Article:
Rusty Harris arrives at Railway Park, Byron Bay, on his horse, Billy, to celebrate his success in court.
Rusty Harris arrives at Railway Park, Byron Bay, on his horse, Billy, to celebrate his success in court.

A lot of smoke, and still plenty of fire ...


'Sniffer-Dog Hero' has his day in court, and vows to continue the fight

It TOOK four years and 23 court appearances, but yesterday Nimbin's self-proclaimed 'Sniffer-Dog Hero', Rusty Harris, won the final round in his battle against the system.

Yesterday, the Rastafarian folk-hero galloped triumphantly into Byron Bay astride his trusty stead Billy, did a few victory laps around Railway Park, and then took to the stage, inviting the crowd to get stoned.

The 100-strong crowd was there to celebrate Rusty's historic court victory against the legality of a search by police sniffer dog Thor who discovered 26 grams of cannabis on Mr Harris in 2001.

The Kyogle man was charged and subsequently found guilty in Lismore Local Court of possessing a prohibited drug and fined $200.

Rusty successfully appealed against the decision in the Lismore District Court, yesterday, and the charge was quashed.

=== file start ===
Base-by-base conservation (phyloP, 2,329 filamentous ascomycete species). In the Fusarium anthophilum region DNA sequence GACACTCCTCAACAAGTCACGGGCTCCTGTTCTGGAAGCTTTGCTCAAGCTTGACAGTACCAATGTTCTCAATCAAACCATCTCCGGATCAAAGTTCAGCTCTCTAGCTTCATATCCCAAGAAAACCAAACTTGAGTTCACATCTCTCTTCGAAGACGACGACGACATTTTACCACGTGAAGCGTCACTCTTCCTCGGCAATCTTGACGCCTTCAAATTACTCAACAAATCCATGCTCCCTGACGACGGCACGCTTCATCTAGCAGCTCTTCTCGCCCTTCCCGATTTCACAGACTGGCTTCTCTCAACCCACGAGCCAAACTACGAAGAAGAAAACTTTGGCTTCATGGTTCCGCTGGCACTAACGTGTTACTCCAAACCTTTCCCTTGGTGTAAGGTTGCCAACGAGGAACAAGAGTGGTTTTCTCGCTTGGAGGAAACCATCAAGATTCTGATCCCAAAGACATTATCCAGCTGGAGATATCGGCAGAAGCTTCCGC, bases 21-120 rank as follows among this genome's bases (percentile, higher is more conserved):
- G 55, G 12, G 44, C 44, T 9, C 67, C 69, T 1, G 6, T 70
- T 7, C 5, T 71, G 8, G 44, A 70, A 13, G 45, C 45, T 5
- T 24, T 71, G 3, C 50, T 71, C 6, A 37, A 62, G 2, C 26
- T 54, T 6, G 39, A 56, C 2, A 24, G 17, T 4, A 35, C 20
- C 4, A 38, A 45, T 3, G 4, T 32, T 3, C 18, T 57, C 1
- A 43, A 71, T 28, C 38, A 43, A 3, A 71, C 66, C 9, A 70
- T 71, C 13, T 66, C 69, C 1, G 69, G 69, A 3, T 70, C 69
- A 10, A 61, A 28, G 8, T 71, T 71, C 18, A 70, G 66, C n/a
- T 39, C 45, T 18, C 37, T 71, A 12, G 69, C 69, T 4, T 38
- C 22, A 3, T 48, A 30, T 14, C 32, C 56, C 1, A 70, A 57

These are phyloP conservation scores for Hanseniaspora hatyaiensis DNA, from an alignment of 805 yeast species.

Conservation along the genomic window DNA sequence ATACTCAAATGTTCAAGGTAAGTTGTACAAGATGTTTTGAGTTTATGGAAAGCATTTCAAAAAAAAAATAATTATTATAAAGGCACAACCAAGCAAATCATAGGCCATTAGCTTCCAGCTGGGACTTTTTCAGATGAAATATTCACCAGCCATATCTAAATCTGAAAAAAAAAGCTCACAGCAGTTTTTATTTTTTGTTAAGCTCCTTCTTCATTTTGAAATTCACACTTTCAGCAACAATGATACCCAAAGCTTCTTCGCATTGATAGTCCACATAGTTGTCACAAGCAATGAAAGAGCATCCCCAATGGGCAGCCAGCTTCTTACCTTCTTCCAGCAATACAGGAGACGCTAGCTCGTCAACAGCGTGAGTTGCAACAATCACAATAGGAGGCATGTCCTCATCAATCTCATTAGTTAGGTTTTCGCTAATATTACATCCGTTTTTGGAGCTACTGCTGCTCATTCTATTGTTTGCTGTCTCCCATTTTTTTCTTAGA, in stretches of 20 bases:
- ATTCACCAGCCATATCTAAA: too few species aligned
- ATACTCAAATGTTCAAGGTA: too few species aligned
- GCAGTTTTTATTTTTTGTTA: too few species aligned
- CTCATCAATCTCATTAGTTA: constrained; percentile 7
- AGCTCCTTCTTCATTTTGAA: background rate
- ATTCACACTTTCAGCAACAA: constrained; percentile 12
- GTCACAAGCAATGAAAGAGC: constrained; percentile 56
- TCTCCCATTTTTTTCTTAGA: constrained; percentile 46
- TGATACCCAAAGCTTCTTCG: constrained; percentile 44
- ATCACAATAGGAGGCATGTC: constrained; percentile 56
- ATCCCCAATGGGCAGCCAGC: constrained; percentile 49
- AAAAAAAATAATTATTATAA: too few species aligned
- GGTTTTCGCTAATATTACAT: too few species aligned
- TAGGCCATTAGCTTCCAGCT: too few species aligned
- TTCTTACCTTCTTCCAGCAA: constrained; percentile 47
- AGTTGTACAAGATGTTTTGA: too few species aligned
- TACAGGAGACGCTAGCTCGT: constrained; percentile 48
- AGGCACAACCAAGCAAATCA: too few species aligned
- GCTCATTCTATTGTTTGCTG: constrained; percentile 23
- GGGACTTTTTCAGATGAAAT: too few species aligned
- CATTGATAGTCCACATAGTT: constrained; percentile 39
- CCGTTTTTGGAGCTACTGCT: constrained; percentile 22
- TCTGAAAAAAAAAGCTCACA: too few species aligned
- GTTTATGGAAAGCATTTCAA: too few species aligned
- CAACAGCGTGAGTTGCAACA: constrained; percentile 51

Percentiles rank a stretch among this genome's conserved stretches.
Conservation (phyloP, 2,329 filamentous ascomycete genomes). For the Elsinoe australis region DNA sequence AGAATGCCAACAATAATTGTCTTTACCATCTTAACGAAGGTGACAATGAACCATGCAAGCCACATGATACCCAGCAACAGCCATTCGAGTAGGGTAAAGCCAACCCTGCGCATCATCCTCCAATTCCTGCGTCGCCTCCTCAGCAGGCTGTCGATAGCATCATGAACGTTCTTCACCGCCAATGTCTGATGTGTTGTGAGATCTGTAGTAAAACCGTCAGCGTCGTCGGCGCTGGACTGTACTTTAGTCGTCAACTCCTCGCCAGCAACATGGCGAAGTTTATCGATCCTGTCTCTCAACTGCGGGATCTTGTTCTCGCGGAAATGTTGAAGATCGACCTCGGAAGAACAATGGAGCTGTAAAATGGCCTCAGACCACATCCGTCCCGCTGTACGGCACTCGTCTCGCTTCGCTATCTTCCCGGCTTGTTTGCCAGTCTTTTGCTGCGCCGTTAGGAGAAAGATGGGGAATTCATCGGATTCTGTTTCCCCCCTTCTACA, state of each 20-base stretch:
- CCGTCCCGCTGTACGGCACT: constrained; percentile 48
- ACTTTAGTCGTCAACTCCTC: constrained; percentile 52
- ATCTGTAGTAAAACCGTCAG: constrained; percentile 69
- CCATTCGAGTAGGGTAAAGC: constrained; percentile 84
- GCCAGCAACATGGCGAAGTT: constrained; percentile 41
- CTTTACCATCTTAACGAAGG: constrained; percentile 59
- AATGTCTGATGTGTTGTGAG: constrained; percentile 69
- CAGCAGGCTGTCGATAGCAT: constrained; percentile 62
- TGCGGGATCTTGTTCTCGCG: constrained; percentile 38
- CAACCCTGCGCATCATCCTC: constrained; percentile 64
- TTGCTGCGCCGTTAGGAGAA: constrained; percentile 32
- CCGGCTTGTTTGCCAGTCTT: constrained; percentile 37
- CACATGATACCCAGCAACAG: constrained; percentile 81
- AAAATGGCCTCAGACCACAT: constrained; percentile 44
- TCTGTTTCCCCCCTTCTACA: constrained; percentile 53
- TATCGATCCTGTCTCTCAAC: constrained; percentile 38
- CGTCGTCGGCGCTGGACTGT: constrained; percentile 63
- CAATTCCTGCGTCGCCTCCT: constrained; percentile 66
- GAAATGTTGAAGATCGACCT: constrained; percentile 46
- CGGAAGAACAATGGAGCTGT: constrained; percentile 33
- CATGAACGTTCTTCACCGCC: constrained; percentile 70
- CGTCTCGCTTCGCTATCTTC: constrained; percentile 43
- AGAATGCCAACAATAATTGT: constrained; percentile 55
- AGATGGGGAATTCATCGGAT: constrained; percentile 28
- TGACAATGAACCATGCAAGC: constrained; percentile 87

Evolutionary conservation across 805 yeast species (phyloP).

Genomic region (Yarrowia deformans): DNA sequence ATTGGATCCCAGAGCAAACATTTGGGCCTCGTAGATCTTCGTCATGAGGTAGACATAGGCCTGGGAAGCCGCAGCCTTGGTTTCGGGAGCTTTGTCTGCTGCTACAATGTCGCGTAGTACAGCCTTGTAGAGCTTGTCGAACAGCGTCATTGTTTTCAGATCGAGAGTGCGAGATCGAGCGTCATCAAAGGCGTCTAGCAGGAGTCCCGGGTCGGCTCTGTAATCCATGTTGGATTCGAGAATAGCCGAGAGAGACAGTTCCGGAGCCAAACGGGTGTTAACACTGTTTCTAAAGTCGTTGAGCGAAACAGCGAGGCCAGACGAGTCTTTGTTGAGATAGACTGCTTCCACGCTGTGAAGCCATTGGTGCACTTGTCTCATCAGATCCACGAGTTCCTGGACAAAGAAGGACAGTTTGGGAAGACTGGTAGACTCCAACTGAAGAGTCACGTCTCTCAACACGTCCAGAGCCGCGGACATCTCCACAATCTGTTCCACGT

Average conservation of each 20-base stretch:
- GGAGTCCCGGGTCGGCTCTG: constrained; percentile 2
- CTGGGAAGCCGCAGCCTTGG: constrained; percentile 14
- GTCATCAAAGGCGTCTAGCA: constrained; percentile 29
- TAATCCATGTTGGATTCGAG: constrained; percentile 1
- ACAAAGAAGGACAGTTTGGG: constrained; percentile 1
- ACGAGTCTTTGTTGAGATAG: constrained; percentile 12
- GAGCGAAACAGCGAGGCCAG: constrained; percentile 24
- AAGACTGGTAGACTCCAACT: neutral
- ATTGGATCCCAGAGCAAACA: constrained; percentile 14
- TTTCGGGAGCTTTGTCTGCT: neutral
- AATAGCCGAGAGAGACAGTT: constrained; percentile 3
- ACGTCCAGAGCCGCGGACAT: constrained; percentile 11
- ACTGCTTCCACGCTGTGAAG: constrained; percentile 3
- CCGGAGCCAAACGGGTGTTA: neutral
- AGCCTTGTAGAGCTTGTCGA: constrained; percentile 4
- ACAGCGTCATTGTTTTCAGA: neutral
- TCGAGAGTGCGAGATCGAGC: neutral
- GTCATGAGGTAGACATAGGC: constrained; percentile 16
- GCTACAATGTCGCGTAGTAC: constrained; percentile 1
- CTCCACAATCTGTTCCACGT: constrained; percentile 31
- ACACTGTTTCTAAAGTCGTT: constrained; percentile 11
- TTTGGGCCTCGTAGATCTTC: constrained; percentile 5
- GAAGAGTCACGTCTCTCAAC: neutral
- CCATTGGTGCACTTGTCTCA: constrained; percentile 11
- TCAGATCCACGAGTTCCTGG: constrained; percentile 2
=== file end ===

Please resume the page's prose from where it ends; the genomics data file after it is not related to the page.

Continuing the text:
At Railway Park, after the reggae band had stopped playing 'Rusty won man, yes, Rusty won man', Rusty took hold of the microphone.

"Thank you, I love you and now we're gonna pass out the joints and all get stoned. Stuff 'em," he laughed.

Wearing long hemp robes, dreadlocks and Indian beads, the 56-year-old Rastafarian said: "This is about principles, civil liberties and human rights."

With legal representatives: Senior counsel Clive Steirn SC, junior counsel Stephen Hegedus JC and solicitor Steve Bolt, Rusty had argued in court that the marijuana found was inadmissible as evidence because the sniffer dog broke the law by touching him before he was under suspicion.

Mr Bolt said the dog nuz- zled Rusty in the groin, which, without sufficient reason, was a form of trespass.

Mr Bolt said, under a previous decision by the NSW Supreme Court of Appeal, a sniffer dog's actions were legal as long as they sniffed the air.

"What's important is that it defines where police powers begin and end, and says that police can't touch or search someone without reasonable suspicion."

A vindicated Rusty yesterday said: "We've proved the search was illegal.

"This wasn't about me smoking cannabis. I'm a cannabis smoker, everyone knows that.

"What it comes down to is they're not allowed to touch you," he said.

Rusty vowed to continuing fighting in court: Next time for costs.

"This has cost me $14,000 in legal costs, even more with all the travel costs and I've had to borrow that from friends and from donations," he said.

Rusty said his battle against the system would be the subject of an upcoming documentary and possibly a $50 million feature film.

And he also wants to see a $35 million hemp processing mill set up in Nimbin.

A spokesman for NSW Police Minister Carl Scully said he would need to study the case before he was in a position to comment on the implications for future sniffer dog operations.

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